I've written about Apple fairly often (both on the blog and in my book, Join the Conversation). For the most part, I'm more often critical than complimentary, based on what I think is a very one-sided and in these times, archaic approach to customer service, community and openness.
Before the Mac Zealots unleash hell on me, I'd like to believe I give credit when credit is due. The iPhone is a masterpiece; a game changer; I <3 the iPhone (I can't believe I just did that)
Perhaps part of the reason why I've taken this tough love position is the need to counter balance all the goo-goo eyed marketers that slobber over the Apple brand ever day and seem to benchmark everything they aspire to do around a usual suspect list of Apple, Nike, BMW and, oh yes, that's it.
Time to burst the bubble. In recent times we've seen even the mighty Apple come down to earth, for example: the price drop and Steve Jobs' (to his credit - pun not intended) apology.
And now, we have an internal memo ('er doesn't that normally happen to other companies?) being leaked from Jobs to the company admitting that MobileMe was released too early and was "not up to Apple's standards." Here's the full text:
The launch of MobileMe was not our finest hour. There are several things we could have done better:
– MobileMe was simply not up to Apple's standards – it clearly needed more time and testing.
– Rather than launch MobileMe as a monolithic service, we could have launched over-the-air syncing with iPhone to begin with, followed by the web applications one by one – Mail first, followed 30 days later (if things went well with Mail) by Calendar, then 30 days later by Contacts.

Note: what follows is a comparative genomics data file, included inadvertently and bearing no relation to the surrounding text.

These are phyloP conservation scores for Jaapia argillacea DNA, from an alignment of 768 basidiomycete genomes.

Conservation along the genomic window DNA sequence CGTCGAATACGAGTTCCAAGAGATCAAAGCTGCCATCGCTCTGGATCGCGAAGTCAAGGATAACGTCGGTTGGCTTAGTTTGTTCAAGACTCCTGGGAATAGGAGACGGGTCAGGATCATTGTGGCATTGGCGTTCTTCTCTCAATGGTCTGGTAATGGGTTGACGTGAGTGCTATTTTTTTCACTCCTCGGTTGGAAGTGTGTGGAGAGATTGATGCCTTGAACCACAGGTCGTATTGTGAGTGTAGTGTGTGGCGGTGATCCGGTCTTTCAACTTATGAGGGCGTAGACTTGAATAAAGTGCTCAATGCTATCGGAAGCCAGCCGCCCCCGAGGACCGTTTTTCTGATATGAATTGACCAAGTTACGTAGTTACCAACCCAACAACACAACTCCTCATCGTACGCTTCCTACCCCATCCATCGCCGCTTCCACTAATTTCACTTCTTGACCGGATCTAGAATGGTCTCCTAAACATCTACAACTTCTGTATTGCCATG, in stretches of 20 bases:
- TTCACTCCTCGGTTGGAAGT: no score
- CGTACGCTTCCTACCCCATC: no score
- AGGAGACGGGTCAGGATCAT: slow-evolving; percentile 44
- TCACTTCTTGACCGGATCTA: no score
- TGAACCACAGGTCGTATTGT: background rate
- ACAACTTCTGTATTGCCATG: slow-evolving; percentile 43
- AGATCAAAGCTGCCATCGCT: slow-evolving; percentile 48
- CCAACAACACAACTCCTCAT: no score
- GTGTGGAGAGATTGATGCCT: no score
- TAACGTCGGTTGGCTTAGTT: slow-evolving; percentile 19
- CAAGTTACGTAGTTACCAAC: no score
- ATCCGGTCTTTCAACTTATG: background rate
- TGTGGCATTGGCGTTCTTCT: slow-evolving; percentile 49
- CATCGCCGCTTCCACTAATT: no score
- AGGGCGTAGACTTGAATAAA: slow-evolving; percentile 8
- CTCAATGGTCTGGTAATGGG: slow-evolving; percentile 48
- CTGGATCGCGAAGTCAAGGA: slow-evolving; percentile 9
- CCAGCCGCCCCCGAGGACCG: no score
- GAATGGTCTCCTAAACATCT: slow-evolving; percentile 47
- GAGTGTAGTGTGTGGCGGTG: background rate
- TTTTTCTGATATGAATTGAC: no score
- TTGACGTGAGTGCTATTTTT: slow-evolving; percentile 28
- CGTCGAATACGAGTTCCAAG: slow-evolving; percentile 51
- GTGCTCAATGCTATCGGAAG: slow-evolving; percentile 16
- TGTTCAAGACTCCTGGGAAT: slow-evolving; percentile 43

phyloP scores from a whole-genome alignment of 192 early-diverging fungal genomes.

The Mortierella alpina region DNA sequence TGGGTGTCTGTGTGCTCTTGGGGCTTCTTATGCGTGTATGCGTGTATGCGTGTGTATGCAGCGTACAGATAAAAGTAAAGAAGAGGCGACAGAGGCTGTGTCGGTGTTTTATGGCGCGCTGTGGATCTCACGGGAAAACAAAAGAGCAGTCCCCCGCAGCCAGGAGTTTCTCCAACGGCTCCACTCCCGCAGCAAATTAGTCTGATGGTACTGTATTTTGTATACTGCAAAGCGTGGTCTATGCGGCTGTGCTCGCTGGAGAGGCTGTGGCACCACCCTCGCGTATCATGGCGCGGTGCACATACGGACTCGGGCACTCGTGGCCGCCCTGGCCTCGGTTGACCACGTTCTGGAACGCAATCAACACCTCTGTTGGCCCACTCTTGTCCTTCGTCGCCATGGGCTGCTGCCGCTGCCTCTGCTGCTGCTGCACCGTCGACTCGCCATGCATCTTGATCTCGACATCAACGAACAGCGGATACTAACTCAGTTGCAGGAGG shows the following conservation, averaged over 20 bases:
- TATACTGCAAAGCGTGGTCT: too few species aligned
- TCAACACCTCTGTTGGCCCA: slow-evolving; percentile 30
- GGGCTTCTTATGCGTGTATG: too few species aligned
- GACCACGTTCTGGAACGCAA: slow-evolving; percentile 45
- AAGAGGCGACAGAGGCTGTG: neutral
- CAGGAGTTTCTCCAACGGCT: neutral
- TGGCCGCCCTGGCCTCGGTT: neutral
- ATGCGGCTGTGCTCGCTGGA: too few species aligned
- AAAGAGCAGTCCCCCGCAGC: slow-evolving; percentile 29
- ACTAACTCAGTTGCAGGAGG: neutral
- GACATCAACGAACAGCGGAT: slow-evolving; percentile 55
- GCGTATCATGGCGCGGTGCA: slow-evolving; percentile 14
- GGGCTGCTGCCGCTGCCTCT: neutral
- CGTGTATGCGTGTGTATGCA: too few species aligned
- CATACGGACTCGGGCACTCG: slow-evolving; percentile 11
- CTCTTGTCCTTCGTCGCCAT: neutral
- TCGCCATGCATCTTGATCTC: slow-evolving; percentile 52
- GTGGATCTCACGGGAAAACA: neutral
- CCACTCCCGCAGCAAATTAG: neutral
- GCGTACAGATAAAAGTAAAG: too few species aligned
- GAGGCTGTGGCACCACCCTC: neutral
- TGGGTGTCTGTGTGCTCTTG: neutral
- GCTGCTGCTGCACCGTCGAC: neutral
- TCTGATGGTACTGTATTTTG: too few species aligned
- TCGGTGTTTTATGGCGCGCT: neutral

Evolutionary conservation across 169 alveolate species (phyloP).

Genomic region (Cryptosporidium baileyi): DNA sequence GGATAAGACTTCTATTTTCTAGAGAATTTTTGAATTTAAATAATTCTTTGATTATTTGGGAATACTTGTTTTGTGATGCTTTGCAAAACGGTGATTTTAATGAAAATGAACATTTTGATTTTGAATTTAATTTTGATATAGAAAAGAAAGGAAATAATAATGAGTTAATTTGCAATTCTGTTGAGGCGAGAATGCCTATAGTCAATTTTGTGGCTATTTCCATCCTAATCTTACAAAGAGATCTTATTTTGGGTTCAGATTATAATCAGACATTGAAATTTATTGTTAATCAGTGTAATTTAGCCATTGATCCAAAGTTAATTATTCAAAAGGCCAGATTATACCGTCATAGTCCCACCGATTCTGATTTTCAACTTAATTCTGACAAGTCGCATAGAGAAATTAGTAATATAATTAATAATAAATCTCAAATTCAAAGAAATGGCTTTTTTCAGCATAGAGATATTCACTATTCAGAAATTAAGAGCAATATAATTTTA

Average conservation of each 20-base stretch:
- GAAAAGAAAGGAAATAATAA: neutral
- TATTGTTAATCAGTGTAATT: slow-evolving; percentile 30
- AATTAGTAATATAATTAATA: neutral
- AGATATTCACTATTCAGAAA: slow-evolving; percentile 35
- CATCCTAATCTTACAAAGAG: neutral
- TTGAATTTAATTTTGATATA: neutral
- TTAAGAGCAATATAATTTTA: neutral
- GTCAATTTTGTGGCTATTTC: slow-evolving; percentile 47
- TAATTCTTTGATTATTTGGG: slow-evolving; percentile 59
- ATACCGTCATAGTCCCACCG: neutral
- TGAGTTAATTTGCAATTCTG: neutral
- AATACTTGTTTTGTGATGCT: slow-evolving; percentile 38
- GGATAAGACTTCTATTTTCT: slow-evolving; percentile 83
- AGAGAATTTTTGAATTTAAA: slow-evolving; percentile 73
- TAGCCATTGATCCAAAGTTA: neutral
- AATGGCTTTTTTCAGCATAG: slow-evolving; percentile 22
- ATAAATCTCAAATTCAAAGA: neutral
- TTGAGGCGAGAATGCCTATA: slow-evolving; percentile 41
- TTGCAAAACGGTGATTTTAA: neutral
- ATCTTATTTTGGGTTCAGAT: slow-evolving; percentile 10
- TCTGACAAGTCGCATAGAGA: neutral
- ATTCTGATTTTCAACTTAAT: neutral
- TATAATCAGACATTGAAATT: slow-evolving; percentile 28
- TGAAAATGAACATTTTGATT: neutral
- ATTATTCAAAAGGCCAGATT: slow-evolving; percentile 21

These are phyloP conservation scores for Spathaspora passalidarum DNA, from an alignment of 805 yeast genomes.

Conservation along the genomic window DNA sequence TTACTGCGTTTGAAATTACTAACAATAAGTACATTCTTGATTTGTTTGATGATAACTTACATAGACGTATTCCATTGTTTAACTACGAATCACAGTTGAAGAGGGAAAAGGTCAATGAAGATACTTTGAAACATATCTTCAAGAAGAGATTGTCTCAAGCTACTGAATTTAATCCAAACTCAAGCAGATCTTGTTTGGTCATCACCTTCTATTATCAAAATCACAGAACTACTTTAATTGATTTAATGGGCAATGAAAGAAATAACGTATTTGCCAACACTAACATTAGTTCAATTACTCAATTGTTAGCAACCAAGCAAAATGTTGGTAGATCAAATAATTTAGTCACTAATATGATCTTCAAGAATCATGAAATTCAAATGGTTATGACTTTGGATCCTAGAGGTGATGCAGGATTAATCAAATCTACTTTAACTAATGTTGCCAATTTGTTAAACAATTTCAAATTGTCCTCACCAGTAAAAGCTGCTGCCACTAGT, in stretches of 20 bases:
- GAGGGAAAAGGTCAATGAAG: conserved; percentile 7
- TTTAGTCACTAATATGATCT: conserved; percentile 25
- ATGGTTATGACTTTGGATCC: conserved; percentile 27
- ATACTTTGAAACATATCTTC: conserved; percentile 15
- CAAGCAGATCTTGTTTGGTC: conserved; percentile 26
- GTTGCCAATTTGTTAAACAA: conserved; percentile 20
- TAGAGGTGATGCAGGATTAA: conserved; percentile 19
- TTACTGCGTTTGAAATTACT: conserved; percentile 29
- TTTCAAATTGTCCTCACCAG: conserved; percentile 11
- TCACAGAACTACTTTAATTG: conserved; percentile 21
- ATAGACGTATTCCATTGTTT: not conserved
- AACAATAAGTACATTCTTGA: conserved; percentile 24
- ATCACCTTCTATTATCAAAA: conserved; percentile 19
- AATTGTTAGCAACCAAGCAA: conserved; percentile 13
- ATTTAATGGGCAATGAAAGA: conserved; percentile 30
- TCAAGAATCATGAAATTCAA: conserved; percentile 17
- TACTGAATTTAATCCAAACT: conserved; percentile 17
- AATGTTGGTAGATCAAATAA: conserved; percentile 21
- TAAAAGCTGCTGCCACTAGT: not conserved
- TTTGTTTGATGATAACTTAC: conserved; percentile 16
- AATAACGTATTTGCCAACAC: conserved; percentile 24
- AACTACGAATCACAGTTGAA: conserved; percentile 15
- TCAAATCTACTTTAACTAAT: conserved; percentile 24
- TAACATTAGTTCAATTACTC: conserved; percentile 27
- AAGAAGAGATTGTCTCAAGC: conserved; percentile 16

– It was a mistake to launch MobileMe at the same time as iPhone 3G, iPhone 2.0 software and the App Store. We all had more than enough to do, and MobileMe could have been delayed without consequence.
We are taking many steps to learn from this experience so that we can grow MobileMe into a service that our customers will love. One step that I can share with you today is that the MobileMe team will now report to Eddy Cue, who will lead all of our internet services – iTunes, the App Store and, starting today, MobileMe. Eddy's new title will be Vice President, Internet Services and he will now report directly to me.
The MobileMe launch clearly demonstrates that we have more to learn about Internet services. And learn we will. The vision of MobileMe is both exciting and ambitious, and we will press on to make it a service we are all proud of by the end of this year.
Like Sony that once could do nothing wrong (Minidisk vs PS3), even Apple is human and cannot hide behind the blended mystique and aura of innovation and aspiration. Jobs' apology is a step in the right direction, but (unless he intended this to leak out) clearly he should be extending this apology beyond Infinite Loop.
Furthermore, could this have been avoided? This prime example of detached and aloof thinking, without a contingency plan or customer service backup (pun kind of intended) arguably hurts the brand and may very well leave an incurable dent on the hat of MobileMe's future sales.
Now can I have the 60-hours of my life back, please.